Michael Küchmeister

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Michael Küchmeister
Michael Küchmeister's coat of arms

Michael Küchmeister (* 1360 or 1370 in Silesia ; † December 15, 1423 in Danzig ) was the 28th Grand Master of the Teutonic Order from 1414 to 1422.

He came from the old Meissen noble family of Küchmeister that at the Margrave of Meissen the post of master chef held.

First carers of Rastenburg , Vogt of Samogitians and Vogt of the Neumark was he in the years 1402-1405 United Schaffer in Königsberg . During the war against Poland got it in 1410 at the Battle of crown in Polish captivity, where he remained until the summer of 1411 (?). After his return to Prussia, Heinrich von Plauen appointed him marshal of the order in November 1410 , the leader of the order's army.

In the autumn of 1413, Plauen opposed the arbitration ruling of the imperial envoy Benedikt Makrai in a border conflict over future territorial claims to the Memelland , according to which the Memelland including Klaipėda should not be transferred to the Teutonic Order. Plauen saw this as an occasion for war and called for arms. As the main representative of the “Peace Party” in the order, Küchmeister mutinied against Grand Master Heinrich von Plauen and did not allow the order's army to enter Poland. At the Prussian capital on October 14, 1413, Küchmeister pushed through the removal of Heinrich von Plauen, and on January 9, 1414, he himself was elected Grand Master. Immediately after taking office, he had Heinrich von Plauen arrested for high treason and imprisoned for his entire term of office.

From May 1414 he tried to start completely new negotiations with Poland, which the Polish King Władysław II Jagiełło refused: He insisted on the reinstatement of Plauen and the arbitration decision of Benedikt Makrais. In the summer of 1414, Polish-Lithuanian troops invaded the Teutonic Order state and devastated the Warmia . The so-called hunger war ended with a ceasefire in October . There followed several extended armistices by various conflict mediators, which were extremely costly for the Order, as they were weakened by the past wars, had to conduct expensive negotiations at the Council of Constance and later elsewhere, and troops were to be raised and broken down every year had to equip.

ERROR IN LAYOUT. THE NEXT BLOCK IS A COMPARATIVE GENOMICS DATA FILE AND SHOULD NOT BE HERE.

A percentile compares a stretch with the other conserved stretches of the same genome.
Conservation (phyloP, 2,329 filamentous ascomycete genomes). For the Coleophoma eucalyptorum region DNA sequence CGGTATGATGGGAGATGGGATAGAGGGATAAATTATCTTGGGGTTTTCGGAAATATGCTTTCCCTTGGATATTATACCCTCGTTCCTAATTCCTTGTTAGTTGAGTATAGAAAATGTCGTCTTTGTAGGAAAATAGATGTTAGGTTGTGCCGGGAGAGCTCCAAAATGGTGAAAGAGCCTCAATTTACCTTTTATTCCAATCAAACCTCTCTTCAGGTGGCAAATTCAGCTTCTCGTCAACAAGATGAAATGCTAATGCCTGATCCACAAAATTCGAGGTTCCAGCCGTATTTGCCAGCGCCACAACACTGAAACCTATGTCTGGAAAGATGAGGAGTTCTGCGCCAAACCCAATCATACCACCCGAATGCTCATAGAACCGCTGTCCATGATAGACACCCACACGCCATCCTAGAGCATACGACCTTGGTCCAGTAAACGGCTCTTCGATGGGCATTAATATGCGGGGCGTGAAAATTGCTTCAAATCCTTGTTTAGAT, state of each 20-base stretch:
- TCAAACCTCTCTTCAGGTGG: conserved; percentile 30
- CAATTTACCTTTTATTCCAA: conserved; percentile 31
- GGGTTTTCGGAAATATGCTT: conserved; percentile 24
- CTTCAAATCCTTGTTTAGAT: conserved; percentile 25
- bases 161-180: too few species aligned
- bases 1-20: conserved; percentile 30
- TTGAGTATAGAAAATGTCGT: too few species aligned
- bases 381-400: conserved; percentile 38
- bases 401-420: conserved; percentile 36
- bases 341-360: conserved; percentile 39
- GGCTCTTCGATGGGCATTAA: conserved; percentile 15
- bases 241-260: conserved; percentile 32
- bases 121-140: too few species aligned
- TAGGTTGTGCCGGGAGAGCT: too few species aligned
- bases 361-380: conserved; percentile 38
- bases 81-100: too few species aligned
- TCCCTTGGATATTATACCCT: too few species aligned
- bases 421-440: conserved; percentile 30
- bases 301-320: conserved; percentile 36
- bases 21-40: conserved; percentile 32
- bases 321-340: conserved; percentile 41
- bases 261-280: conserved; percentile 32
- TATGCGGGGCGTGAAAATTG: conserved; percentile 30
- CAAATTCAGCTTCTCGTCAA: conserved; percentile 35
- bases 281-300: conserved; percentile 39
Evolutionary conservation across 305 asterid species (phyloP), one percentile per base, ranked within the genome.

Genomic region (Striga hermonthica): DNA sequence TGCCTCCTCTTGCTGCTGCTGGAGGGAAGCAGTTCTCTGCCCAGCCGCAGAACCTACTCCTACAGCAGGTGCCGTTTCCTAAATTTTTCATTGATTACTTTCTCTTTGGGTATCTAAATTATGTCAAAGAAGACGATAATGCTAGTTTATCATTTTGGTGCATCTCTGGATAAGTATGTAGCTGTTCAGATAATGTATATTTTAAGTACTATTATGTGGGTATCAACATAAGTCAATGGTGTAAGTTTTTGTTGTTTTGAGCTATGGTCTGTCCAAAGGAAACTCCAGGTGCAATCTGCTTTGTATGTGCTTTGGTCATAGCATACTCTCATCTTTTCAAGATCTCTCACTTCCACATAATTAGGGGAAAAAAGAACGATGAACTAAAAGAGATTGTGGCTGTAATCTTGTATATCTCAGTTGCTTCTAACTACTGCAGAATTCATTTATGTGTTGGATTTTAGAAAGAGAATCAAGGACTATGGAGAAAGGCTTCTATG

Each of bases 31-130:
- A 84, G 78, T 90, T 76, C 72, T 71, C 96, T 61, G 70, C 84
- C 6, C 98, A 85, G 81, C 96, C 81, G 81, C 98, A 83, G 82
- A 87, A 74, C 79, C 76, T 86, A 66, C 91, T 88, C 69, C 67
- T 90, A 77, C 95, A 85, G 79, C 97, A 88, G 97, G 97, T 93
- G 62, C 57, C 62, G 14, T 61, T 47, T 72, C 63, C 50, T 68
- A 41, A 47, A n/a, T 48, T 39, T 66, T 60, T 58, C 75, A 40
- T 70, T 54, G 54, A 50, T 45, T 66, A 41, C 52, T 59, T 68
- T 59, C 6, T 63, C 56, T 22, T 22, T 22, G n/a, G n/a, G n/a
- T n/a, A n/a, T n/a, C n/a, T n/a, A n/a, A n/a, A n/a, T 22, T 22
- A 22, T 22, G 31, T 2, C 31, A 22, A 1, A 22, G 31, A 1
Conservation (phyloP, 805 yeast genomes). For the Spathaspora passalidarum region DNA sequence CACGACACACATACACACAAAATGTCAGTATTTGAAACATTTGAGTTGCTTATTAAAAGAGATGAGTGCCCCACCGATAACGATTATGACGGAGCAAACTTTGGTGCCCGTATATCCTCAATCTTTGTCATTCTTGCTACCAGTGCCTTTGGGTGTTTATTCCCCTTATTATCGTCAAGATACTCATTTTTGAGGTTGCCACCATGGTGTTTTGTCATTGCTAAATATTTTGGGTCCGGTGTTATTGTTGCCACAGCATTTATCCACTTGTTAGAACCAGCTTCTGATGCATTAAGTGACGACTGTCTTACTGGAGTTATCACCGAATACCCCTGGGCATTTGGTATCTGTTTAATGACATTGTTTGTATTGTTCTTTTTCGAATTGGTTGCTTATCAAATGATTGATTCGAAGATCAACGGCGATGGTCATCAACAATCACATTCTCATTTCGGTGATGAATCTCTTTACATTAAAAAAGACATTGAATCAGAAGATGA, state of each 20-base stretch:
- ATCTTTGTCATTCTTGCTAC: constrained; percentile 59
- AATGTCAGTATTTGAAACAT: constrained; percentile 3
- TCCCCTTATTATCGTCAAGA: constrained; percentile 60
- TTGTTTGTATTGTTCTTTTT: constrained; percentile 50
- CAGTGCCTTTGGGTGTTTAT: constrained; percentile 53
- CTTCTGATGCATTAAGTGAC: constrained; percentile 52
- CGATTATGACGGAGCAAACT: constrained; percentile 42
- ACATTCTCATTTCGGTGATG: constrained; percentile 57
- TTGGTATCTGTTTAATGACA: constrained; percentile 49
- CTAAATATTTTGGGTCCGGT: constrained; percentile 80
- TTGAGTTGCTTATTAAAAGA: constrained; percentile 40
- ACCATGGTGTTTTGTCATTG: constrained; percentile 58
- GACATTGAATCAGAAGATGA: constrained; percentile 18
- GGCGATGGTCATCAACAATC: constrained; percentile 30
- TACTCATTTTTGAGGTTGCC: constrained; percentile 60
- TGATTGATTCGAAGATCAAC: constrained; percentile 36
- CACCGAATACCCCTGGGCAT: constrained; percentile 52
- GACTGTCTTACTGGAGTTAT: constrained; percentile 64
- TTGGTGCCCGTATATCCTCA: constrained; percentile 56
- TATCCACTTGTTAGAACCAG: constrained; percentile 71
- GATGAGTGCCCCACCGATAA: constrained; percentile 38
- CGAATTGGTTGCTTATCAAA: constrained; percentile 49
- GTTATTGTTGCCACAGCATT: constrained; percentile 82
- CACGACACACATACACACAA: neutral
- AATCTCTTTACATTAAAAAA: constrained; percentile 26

That is why in the following years Küchmeister made little progress in eliminating the consequences of the war and pacifying the country, although under his leadership reforms were also undertaken for the benefit of the craftsmen and citizens of the religious state. From 1419 extensive and protracted peace negotiations began again with Poland, which culminated in the Peace of Melno Sea in 1422 , the conclusion of which, however, he no longer experienced as Grand Master. To better fortify the Marienburg , he continued the construction of a new defensive belt on the north side, which Heinrich von Plauen had begun. The “New Gate” was built by the order builder Nicolaus Fellenstein in his day .

On March 10, 1422, the resigned Grand Master was sick and resigned. After that he was still Commander of Mewe and Danzig, where he died on December 15, 1423. He was buried in the St. Anne's crypt in Marienburg.


Web links

Commons : Michael Küchmeister  - Collection of images, videos and audio files

Individual evidence

  1. ^ Robert Krumbholtz: The finances of the Teutonic Order under the influence of the Polish politics of the Grand Master Michael Küchmeister (1414-1422) , German journal for historical science vol. 8 (1892), 226-272.